The Polarities of Taipei are vividly present as well in the joining of the urban and natural.  Just a few minutes from the heart of the city you can soak away the cares of the world in mineral-rich hot springs nestled in the lush mountain foothills ringing the Taipei Basin.  And throughout the city there are plenty of trails, parks, and other oases of tranquility to lift and invigorate your spirits.


·         Chiang Kai-Shek Memorial Hall

Situated in renowned Liberty Square, Taipei's impressive monument honoring the former President of the Republic of China features a blue tile roof with a gleaming gold apex and fascinating artifacts pertaining to the late president.

·         Lungshan Temple

Built during the Ching dynasty, Taiwan's ornate Lungshan Temple is devoted to worshipping the Goddess of Mercy. Marvel at the serene temple's beautifully crafted wooden doors and its stone and bronze beams and dragon-shaped poles.

·         National Palace Museum

Discover one of the world's largest collections of ancient Chinese art and artifacts at the Republic of China's national museum whose amazing collection spans over 8,000 years and includes precious objects amassed by ancient emperors.

·         Martyr's Shrine

Over 350,000 square feet of grass surround this stately shrine to the 330,000 brave men who sacrificed their lives during historic Chinese battles. Stoic military officers trained to remain absolutely composed guard the main gate.

·         Confucius Temple

The Taipei Confucius temple modeled after the original Confucius Temple in Qufu, China was constructed in 1925 at the initiative of two of Taipei's leading citizens along with donations from others. The temple is renowned as a home for the scholarly in the past, with a distinctive history, cultural conservation, and sightseeing value as well as a vital site of Confucian learning.

·         Pao An Temple

Dedicated to the God of Medicine, the striking Pao-An Temple, completed in 1830 and fully restored in 2002, amazes with intricately carved dragon pillars, imposing stone lions and historic tablets inscribed by famous Chinese scholars.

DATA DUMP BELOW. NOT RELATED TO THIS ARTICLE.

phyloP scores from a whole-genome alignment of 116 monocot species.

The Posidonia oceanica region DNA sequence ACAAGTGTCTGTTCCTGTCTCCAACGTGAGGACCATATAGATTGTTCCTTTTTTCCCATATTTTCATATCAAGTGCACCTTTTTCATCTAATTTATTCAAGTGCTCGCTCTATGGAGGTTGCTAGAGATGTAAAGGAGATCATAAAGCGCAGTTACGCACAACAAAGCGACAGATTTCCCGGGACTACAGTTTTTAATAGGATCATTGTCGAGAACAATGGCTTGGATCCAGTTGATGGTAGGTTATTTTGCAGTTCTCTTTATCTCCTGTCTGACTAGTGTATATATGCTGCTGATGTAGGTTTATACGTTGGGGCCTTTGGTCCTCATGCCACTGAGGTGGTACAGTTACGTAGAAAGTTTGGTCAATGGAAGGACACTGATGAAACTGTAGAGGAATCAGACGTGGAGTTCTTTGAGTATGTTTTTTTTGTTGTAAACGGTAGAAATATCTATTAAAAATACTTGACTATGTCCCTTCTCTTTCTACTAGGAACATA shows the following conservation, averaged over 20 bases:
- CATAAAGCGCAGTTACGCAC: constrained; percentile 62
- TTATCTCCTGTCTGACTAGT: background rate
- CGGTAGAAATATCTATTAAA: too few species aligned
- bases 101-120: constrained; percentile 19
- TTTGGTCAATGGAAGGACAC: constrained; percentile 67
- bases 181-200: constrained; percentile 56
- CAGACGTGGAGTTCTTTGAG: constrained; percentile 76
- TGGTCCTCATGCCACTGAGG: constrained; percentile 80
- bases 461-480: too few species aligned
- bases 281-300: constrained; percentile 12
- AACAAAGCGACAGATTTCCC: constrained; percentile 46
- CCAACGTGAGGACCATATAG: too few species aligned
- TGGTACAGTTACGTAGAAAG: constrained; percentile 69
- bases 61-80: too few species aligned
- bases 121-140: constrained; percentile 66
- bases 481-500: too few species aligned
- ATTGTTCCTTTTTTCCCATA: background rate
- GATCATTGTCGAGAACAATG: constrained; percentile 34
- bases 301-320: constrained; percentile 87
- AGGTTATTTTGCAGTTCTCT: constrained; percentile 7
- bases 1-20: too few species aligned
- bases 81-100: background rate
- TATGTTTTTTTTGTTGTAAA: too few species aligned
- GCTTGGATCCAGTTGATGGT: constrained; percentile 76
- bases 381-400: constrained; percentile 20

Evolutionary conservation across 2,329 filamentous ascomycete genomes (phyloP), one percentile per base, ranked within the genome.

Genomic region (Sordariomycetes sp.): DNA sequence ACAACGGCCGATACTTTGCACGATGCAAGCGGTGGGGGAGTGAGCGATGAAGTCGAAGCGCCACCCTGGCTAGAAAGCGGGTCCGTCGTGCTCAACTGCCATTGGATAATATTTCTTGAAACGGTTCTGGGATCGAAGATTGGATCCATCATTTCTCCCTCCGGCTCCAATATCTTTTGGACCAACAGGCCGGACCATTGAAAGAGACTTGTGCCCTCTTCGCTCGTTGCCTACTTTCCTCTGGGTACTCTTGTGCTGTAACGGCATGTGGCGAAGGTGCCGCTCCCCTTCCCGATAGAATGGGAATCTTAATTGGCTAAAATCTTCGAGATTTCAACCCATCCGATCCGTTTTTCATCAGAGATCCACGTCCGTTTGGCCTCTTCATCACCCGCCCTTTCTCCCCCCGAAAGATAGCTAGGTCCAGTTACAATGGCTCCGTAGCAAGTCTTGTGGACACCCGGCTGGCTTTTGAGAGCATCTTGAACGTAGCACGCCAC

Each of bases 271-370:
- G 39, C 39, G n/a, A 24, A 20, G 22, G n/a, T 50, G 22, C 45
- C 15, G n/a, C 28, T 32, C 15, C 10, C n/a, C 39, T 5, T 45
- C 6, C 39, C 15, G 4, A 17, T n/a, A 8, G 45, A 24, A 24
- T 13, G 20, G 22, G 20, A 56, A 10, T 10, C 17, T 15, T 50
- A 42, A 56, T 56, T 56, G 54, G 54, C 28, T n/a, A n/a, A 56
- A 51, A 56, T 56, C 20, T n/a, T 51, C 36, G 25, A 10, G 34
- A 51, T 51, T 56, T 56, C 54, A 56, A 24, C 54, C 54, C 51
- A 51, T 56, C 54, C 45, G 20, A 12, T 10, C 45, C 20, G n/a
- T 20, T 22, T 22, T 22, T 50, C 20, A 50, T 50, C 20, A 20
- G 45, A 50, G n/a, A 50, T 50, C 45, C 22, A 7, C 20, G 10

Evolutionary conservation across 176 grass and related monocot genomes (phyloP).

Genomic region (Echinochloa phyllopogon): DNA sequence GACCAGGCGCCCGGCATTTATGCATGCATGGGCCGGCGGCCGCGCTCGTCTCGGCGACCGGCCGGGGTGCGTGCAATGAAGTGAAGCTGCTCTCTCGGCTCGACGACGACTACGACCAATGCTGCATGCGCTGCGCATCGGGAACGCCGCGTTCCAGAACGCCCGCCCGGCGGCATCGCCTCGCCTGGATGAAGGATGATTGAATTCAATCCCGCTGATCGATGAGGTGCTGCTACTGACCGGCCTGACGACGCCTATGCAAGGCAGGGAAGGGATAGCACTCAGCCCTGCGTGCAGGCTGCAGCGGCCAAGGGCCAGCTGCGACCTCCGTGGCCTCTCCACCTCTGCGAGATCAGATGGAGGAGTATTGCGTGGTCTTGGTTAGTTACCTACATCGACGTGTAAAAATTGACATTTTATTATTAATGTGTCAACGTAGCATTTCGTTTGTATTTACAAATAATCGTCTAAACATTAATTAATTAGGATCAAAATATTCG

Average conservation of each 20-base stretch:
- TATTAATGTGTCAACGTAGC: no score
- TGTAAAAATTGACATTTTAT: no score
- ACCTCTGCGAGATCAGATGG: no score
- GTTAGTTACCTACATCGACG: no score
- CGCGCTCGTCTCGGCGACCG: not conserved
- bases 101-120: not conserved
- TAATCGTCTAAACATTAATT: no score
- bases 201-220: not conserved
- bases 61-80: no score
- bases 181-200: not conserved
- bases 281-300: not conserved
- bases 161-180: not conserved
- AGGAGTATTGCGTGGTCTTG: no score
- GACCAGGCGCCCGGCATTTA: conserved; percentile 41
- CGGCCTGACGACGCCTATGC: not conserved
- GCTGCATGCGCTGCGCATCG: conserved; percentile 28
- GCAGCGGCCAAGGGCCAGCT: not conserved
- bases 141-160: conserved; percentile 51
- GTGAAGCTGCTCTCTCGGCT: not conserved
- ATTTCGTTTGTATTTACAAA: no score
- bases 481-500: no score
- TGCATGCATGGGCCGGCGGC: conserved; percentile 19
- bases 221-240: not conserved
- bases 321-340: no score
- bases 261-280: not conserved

·         Taipei 101

The world's second tallest skyscraper wows with its bold postmodern design that seamlessly marries high-tech and traditional elements. The landmark features 101 floors aboveground, 5 below and a chic multilevel mall off to one side.

·         Yang Ming Shan National Park/Yehliu/Hot Springs

Yangmingshan National Park offers a postcard-perfect volcanic landscape and attracts tourists to its soothing hot springs, while Yehliu Geographic Park is known for its otherworldly rock formations.

Hong Kong, China  Kowloon Highlights Tour Kowloon Highlights Tour with Airport Drop OffCultural & Heritage Tour

This former British colony is where East meets West. Soaring skyscrapers and modern malls compete with lively street markets.  The city is extremely tourist friendly with signs in both English and Chinese, signposts pointing the way to nearby attractions, and maps of the area both on the street and in MTR stations. Only the older generation generally will not understand English. Skyscrapers are the norm here and can be considered vertical extensions of street level. You will find offices, residences, hotels, restaurants mixed together on different floors of many buildings with only a doorway as an entrance. Floors are numbered ground floor (G/F), first floor (1/F) and up. There may be no fourth floor since four sounds like "die" in Cantonese. In many buildings, the entrance may be on the side street of the actual address. 

Must-Sees from the Editors of Travel + Leisure

Happy Valley Racecourse
Even if you have zero interest in horses or gambling, attending a race gives you unique insight into Hong Kong culture. The upper boxes at the racetracks are filled with local movers and shakers (whose bets are often higher than the average resident’s yearly salary); below, in the cheap seats, the masses alternately yell, cheer, and pray.

Star Ferry
This vessel, used by commuters every day, connects Central Hong Kong to the Kowloon Peninsula. The ride provides glorious views of the city skyline—and costs about 30 cents.

Victoria Peak
The 1,800-foot-high mountain is the address for Hong Kong’s wealthiest residents. The funicular tram ride to the summit tops many travelers’ lists (go early to avoid lines), although it’s not for acrophobes: you’ll head for the peak at what seems like an impossibly steep angle.


The world’s original international city, many people ask what country is Hong Kong in? The answer isn’t as simple as it may seem; with its own money, passports and legal system Hong Kong isn’t quite Chinese, but with Chinese flags flying from its buildings and Beijing appointing its chief executive it isn’t quite independent. We unravel exactly what country Hong Kong is in.